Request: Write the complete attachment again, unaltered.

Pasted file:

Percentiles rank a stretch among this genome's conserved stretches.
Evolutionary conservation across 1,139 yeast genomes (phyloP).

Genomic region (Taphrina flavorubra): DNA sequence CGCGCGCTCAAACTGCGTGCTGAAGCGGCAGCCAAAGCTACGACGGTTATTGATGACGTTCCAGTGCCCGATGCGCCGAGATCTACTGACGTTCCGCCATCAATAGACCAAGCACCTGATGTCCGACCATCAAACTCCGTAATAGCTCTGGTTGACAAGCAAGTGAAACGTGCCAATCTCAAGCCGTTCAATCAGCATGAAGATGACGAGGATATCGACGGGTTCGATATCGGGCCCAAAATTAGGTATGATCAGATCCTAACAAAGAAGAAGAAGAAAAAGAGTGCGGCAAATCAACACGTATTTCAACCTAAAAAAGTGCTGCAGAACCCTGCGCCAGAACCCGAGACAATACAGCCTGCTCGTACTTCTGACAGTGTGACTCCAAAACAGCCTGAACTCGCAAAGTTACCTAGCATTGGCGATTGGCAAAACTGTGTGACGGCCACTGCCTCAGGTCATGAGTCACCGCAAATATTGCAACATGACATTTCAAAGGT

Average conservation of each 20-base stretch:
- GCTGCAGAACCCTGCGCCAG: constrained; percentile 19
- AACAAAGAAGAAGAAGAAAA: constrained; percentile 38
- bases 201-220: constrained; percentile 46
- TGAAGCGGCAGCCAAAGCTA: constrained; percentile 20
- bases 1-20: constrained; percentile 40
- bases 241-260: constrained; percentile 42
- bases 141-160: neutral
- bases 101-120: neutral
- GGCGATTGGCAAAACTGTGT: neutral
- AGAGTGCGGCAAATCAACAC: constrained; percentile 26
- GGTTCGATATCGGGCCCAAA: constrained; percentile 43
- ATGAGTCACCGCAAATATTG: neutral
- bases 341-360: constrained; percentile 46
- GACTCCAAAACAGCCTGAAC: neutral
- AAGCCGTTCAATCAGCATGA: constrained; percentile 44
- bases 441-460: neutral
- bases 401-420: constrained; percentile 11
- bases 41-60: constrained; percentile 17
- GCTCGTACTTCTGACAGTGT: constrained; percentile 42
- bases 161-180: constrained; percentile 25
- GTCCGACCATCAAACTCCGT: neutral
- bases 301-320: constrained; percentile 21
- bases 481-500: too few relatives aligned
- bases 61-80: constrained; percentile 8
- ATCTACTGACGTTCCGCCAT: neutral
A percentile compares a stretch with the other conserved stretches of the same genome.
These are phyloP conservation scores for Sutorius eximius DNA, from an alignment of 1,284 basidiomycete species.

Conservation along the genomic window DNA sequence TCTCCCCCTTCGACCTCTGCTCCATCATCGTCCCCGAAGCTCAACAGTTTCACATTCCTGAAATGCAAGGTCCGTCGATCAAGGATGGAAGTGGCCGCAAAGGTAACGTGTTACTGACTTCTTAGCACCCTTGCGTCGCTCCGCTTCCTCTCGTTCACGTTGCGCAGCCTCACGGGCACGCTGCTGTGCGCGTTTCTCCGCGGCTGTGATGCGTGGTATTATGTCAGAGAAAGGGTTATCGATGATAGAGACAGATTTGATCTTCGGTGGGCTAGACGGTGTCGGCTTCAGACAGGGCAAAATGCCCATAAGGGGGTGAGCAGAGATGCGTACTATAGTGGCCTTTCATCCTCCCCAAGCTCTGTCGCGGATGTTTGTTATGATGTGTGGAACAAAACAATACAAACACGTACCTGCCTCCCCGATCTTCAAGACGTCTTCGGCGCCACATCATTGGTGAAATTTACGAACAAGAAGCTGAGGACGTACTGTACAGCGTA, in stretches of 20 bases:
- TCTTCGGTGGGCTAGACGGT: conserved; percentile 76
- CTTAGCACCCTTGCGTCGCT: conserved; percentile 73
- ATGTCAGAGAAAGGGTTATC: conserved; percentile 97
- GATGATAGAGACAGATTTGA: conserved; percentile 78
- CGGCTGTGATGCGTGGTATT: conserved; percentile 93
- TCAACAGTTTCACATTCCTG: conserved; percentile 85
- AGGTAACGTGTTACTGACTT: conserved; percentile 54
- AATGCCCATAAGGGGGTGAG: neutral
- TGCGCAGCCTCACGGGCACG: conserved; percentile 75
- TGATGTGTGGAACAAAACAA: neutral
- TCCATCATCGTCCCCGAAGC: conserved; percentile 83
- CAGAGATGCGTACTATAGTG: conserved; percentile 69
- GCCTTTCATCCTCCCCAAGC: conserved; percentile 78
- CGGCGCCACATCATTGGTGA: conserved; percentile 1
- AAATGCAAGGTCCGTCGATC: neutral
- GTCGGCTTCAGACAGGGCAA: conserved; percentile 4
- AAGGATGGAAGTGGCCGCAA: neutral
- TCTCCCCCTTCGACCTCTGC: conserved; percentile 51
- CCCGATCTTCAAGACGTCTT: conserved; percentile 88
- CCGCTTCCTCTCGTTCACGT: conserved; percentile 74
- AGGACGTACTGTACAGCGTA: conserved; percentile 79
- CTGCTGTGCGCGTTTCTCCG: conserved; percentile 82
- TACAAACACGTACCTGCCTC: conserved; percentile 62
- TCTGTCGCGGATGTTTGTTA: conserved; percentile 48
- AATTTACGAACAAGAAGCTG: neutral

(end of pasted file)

Percentiles rank a stretch among this genome's conserved stretches.
Evolutionary conservation across 1,139 yeast genomes (phyloP).

Genomic region (Taphrina flavorubra): DNA sequence CGCGCGCTCAAACTGCGTGCTGAAGCGGCAGCCAAAGCTACGACGGTTATTGATGACGTTCCAGTGCCCGATGCGCCGAGATCTACTGACGTTCCGCCATCAATAGACCAAGCACCTGATGTCCGACCATCAAACTCCGTAATAGCTCTGGTTGACAAGCAAGTGAAACGTGCCAATCTCAAGCCGTTCAATCAGCATGAAGATGACGAGGATATCGACGGGTTCGATATCGGGCCCAAAATTAGGTATGATCAGATCCTAACAAAGAAGAAGAAGAAAAAGAGTGCGGCAAATCAACACGTATTTCAACCTAAAAAAGTGCTGCAGAACCCTGCGCCAGAACCCGAGACAATACAGCCTGCTCGTACTTCTGACAGTGTGACTCCAAAACAGCCTGAACTCGCAAAGTTACCTAGCATTGGCGATTGGCAAAACTGTGTGACGGCCACTGCCTCAGGTCATGAGTCACCGCAAATATTGCAACATGACATTTCAAAGGT

Average conservation of each 20-base stretch:
- GCTGCAGAACCCTGCGCCAG: constrained; percentile 19
- AACAAAGAAGAAGAAGAAAA: constrained; percentile 38
- bases 201-220: constrained; percentile 46
- TGAAGCGGCAGCCAAAGCTA: constrained; percentile 20
- bases 1-20: constrained; percentile 40
- bases 241-260: constrained; percentile 42
- bases 141-160: neutral
- bases 101-120: neutral
- GGCGATTGGCAAAACTGTGT: neutral
- AGAGTGCGGCAAATCAACAC: constrained; percentile 26
- GGTTCGATATCGGGCCCAAA: constrained; percentile 43
- ATGAGTCACCGCAAATATTG: neutral
- bases 341-360: constrained; percentile 46
- GACTCCAAAACAGCCTGAAC: neutral
- AAGCCGTTCAATCAGCATGA: constrained; percentile 44
- bases 441-460: neutral
- bases 401-420: constrained; percentile 11
- bases 41-60: constrained; percentile 17
- GCTCGTACTTCTGACAGTGT: constrained; percentile 42
- bases 161-180: constrained; percentile 25
- GTCCGACCATCAAACTCCGT: neutral
- bases 301-320: constrained; percentile 21
- bases 481-500: too few relatives aligned
- bases 61-80: constrained; percentile 8
- ATCTACTGACGTTCCGCCAT: neutral
A percentile compares a stretch with the other conserved stretches of the same genome.
These are phyloP conservation scores for Sutorius eximius DNA, from an alignment of 1,284 basidiomycete species.

Conservation along the genomic window DNA sequence TCTCCCCCTTCGACCTCTGCTCCATCATCGTCCCCGAAGCTCAACAGTTTCACATTCCTGAAATGCAAGGTCCGTCGATCAAGGATGGAAGTGGCCGCAAAGGTAACGTGTTACTGACTTCTTAGCACCCTTGCGTCGCTCCGCTTCCTCTCGTTCACGTTGCGCAGCCTCACGGGCACGCTGCTGTGCGCGTTTCTCCGCGGCTGTGATGCGTGGTATTATGTCAGAGAAAGGGTTATCGATGATAGAGACAGATTTGATCTTCGGTGGGCTAGACGGTGTCGGCTTCAGACAGGGCAAAATGCCCATAAGGGGGTGAGCAGAGATGCGTACTATAGTGGCCTTTCATCCTCCCCAAGCTCTGTCGCGGATGTTTGTTATGATGTGTGGAACAAAACAATACAAACACGTACCTGCCTCCCCGATCTTCAAGACGTCTTCGGCGCCACATCATTGGTGAAATTTACGAACAAGAAGCTGAGGACGTACTGTACAGCGTA, in stretches of 20 bases:
- TCTTCGGTGGGCTAGACGGT: conserved; percentile 76
- CTTAGCACCCTTGCGTCGCT: conserved; percentile 73
- ATGTCAGAGAAAGGGTTATC: conserved; percentile 97
- GATGATAGAGACAGATTTGA: conserved; percentile 78
- CGGCTGTGATGCGTGGTATT: conserved; percentile 93
- TCAACAGTTTCACATTCCTG: conserved; percentile 85
- AGGTAACGTGTTACTGACTT: conserved; percentile 54
- AATGCCCATAAGGGGGTGAG: neutral
- TGCGCAGCCTCACGGGCACG: conserved; percentile 75
- TGATGTGTGGAACAAAACAA: neutral
- TCCATCATCGTCCCCGAAGC: conserved; percentile 83
- CAGAGATGCGTACTATAGTG: conserved; percentile 69
- GCCTTTCATCCTCCCCAAGC: conserved; percentile 78
- CGGCGCCACATCATTGGTGA: conserved; percentile 1
- AAATGCAAGGTCCGTCGATC: neutral
- GTCGGCTTCAGACAGGGCAA: conserved; percentile 4
- AAGGATGGAAGTGGCCGCAA: neutral
- TCTCCCCCTTCGACCTCTGC: conserved; percentile 51
- CCCGATCTTCAAGACGTCTT: conserved; percentile 88
- CCGCTTCCTCTCGTTCACGT: conserved; percentile 74
- AGGACGTACTGTACAGCGTA: conserved; percentile 79
- CTGCTGTGCGCGTTTCTCCG: conserved; percentile 82
- TACAAACACGTACCTGCCTC: conserved; percentile 62
- TCTGTCGCGGATGTTTGTTA: conserved; percentile 48
- AATTTACGAACAAGAAGCTG: neutral